New FAQs For Offshore Voluntary Disclosure Program (OVDP) Released by IRS

October 16, 2014,

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Our tax lawyers have reviewed the IRS' newly issued FAQs for its Delinquent International Information Return Submission Procedures, the Streamlined Filing Compliance Procedures for U.S. Taxpayers Residing in the United States (SDOP), and the Streamlined Filing Compliance Procedures for U.S. Taxpayers Residing Outside the United States (SFOP). These programs are first cousins of the IRS' Offshore Voluntary Disclosure Program (OVDP), but technically are not part of OVDP, and are options for individuals who have failed to report income from offshore bank accounts, and who may have failed to file a Foreign Bank Account Reports, FinCEN Form 114, formerly TDF 90-22.1 (FBAR) or other international information reporting returns.

Perhaps the most disturbing FAQ is the one issued for the Delinquent International Information Return Submission Procedures. The procedures replace former OVDP FAQ 18, and became effective July 1, 2014. Under old FAQ 18, if a taxpayer failed to file an information reporting form, but had reported all taxable income, and paid all the tax the IRS would not impose a penalty. Under the new Delinquent International Information Return Submission Procedures however, even if all income has been reported, and taxes paid, the taxpayer must submit a "reasonable cause statement" with each delinquent information return. Before the issuance of the new FAQ, many tax attorneys believed (hoped?) that if a taxpayer met the requirements of old FAQ 18 that no penalty will be imposed without regard to whether there was reasonable cause.

The FAQ makes clear that if the IRS does not accept the reasonable cause statement then penalties will be imposed. The FAQ states that the reasonable cause determination will be based upon longstanding authorities, and cites to Treas. Reg. § 1.6038-2(k)(3), Treas. Reg. § 1.6038A-4(b), and Treas. Reg. § 301.6679-1(a)(3). The FAQ suggests that a statement of facts made under penalties of perjury should be included with the late filed returns.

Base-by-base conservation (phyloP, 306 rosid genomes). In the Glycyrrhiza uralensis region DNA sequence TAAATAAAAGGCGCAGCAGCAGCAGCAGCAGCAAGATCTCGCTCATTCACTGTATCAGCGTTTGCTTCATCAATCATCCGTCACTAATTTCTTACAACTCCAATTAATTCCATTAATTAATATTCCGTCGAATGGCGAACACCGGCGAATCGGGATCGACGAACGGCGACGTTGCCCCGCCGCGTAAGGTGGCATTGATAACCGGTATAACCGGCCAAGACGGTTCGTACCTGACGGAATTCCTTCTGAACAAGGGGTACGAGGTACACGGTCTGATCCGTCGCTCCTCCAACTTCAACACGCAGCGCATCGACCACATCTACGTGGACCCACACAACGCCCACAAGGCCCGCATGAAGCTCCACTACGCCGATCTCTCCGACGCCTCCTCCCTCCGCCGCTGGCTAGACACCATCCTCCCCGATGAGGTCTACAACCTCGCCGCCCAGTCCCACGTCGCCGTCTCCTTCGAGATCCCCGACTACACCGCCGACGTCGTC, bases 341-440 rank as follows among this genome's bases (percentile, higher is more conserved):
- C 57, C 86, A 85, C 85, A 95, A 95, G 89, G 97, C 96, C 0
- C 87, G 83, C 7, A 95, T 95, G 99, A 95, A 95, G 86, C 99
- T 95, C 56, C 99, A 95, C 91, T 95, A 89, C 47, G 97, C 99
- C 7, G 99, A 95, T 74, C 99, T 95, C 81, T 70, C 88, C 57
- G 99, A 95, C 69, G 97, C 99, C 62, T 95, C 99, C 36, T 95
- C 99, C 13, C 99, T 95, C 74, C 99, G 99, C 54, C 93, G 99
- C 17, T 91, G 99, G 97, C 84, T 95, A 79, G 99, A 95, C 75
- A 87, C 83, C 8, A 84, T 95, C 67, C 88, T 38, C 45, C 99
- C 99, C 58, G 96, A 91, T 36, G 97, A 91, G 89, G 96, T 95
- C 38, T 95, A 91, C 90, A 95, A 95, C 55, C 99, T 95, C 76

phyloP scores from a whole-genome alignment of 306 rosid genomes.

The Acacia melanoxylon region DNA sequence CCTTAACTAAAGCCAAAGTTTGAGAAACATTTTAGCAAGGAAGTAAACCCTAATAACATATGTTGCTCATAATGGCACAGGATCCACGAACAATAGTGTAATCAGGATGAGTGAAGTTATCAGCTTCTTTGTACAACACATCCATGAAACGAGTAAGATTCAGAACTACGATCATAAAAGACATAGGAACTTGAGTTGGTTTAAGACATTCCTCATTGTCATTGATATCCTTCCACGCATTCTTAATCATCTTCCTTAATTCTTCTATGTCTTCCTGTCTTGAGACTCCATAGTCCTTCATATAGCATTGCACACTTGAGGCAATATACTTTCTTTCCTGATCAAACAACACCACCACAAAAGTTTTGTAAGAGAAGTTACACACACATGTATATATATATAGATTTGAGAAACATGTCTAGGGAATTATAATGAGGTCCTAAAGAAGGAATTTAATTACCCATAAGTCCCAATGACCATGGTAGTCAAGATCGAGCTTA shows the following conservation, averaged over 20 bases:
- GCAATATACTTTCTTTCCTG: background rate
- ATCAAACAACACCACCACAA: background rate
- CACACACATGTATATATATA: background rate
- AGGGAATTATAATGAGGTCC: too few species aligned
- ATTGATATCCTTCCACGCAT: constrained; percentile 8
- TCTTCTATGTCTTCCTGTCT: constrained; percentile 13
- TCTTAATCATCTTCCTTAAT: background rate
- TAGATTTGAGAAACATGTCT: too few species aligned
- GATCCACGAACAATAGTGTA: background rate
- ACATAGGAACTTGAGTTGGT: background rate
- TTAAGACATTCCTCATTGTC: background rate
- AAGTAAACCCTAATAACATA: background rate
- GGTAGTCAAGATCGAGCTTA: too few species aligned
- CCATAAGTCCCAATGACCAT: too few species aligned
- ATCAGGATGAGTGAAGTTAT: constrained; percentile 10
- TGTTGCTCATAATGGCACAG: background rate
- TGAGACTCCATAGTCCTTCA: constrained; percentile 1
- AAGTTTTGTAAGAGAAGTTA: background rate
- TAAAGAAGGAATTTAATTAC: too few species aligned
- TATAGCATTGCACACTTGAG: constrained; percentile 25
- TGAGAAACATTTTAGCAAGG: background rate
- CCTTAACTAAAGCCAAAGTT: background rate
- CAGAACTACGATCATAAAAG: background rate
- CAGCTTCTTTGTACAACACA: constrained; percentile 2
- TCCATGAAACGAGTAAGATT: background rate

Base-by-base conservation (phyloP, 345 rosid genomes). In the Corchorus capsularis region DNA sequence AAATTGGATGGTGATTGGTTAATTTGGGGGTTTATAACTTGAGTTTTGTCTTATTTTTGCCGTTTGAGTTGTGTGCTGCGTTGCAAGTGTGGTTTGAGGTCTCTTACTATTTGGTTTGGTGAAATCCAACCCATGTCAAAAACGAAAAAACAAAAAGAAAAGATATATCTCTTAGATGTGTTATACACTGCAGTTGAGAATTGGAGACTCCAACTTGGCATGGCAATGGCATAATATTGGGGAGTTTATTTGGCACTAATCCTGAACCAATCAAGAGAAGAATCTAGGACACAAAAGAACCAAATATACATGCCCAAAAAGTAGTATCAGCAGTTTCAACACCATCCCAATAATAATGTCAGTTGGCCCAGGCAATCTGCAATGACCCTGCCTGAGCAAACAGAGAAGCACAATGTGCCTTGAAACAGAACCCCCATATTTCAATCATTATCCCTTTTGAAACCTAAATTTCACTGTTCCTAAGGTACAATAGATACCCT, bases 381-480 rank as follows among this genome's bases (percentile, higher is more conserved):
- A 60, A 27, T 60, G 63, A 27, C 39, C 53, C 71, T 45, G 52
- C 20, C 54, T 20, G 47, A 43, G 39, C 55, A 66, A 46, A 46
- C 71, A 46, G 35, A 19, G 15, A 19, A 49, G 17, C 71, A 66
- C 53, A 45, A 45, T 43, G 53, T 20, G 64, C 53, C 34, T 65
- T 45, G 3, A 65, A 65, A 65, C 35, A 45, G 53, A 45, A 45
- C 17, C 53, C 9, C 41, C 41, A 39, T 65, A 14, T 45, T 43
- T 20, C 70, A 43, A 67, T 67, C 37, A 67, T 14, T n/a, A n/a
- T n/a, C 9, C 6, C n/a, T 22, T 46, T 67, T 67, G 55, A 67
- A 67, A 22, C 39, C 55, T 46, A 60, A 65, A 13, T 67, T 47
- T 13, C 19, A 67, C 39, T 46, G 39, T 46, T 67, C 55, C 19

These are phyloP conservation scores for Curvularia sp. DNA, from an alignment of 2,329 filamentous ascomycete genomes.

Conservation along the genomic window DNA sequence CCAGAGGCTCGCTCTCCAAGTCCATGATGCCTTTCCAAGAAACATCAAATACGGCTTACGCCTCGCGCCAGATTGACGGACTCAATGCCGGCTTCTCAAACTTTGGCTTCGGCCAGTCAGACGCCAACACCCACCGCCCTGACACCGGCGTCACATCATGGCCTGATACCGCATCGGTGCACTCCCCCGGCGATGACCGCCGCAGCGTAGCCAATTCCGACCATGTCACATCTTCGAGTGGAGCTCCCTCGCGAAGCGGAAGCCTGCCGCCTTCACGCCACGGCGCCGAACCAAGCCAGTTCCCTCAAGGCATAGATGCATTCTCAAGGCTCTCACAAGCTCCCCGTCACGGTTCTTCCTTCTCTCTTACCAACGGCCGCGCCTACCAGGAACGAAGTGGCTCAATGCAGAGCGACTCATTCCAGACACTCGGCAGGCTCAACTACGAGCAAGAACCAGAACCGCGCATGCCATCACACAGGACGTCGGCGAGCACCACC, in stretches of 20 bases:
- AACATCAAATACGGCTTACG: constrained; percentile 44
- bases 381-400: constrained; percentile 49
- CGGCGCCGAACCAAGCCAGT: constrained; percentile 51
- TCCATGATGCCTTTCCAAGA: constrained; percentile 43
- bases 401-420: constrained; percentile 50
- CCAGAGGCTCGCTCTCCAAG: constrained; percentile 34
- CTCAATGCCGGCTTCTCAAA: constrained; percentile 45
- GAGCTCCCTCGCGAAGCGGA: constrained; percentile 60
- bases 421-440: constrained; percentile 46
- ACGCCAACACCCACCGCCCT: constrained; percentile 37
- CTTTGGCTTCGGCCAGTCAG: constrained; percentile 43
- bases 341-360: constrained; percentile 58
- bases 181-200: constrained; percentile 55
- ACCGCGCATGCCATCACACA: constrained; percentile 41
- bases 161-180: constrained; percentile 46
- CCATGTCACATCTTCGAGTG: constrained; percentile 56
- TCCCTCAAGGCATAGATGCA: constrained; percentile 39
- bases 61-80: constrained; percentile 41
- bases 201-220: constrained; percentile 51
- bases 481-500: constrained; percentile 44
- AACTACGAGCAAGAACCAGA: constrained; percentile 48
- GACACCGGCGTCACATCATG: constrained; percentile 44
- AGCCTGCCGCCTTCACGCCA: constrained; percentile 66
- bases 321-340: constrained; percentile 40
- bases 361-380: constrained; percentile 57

The cited authorities are not particularly helpful in determining whether or not reasonable cause exists. For example, Treas. Reg. Section 1.6038-2(k)(3) which references reasonable cause for the failure to file Form 5471 (related to controlled foreign corporations or CFCs) does not set forth any standard for determining reasonable cause.

These requirements essentially make the Delinquent International Information Return Submission Procedures worthless. It has always been the case that penalties for the failure to file international information reporting forms could be waived if there was reasonable cause. The procedure adds nothing in the way of protection, and it is unclear why it even exists. A taxpayer who has reasonable cause for the failure to file can assert that defense at any time. Our tax lawyers see little benefit to filing under these procedures. Taxpayers who are concerned about not meeting the reasonable cause test should consider instead whether they would be better off in one of the IRS' Streamlined Filing Compliance Procedures, or even a full-blown OVDP.

If you have any offshore bank accounts or other tax problems, call the tax litigation attorneys at Brager Tax Law Group, A P.C.

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Florida Doctor Sentenced in Criminal Tax Case for Concealing Assets and Filing False Individual Income Tax Returns

September 16, 2014,

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Individuals using offshore bank accounts to conceal assets and facilitate tax fraud continue to be prosecuted by the Department of Justice. Under the Bank Secrecy Act, citizens and lawful permanent residents (i.e. "Green Card" holders) that have an interest in or signature authority over a financial account in a foreign country with assets in excess of $10,000 at any time during the year are required to disclose the accounts on their individual income tax returns, both on Schedule B, and if the accounts are large enough on Form 8938. They must also file a FBAR (Report of Foreign Bank and Financial Accounts) on FINCen Form 114 disclosing any financial account in a foreign country with assets in excess of $10,000. Dr. Patricia Lynn Hough was recently convicted of conspiracy to defraud the IRS by keeping money in offshore bank accounts and filing false individual income tax returns that failed to report the income received by her on the foreign bank accounts. Hough was sentenced to 24 months in jail and ordered to pay over $15 million in restitution in addition to paying over $40,000 in prosecution costs.

Hough, a United States resident and the owner of 2 medical schools in the Caribbean, created nominee entities and used undeclared foreign bank accounts to conceal assets from the IRS. Upon selling the medical schools for over $35 million, the entire proceeds from the sale were deposited into undeclared accounts in the names of the nominee entities. The majority of the sale proceeds were not reported on her tax returns. The unpaid taxes totaled over $15 million. In addition to the proceeds received from the sale of the medical schools, Hough also failed to report a large amount of interest and investment income and failed to report that she had an interest in bank securities or other financial accounts located in foreign countries.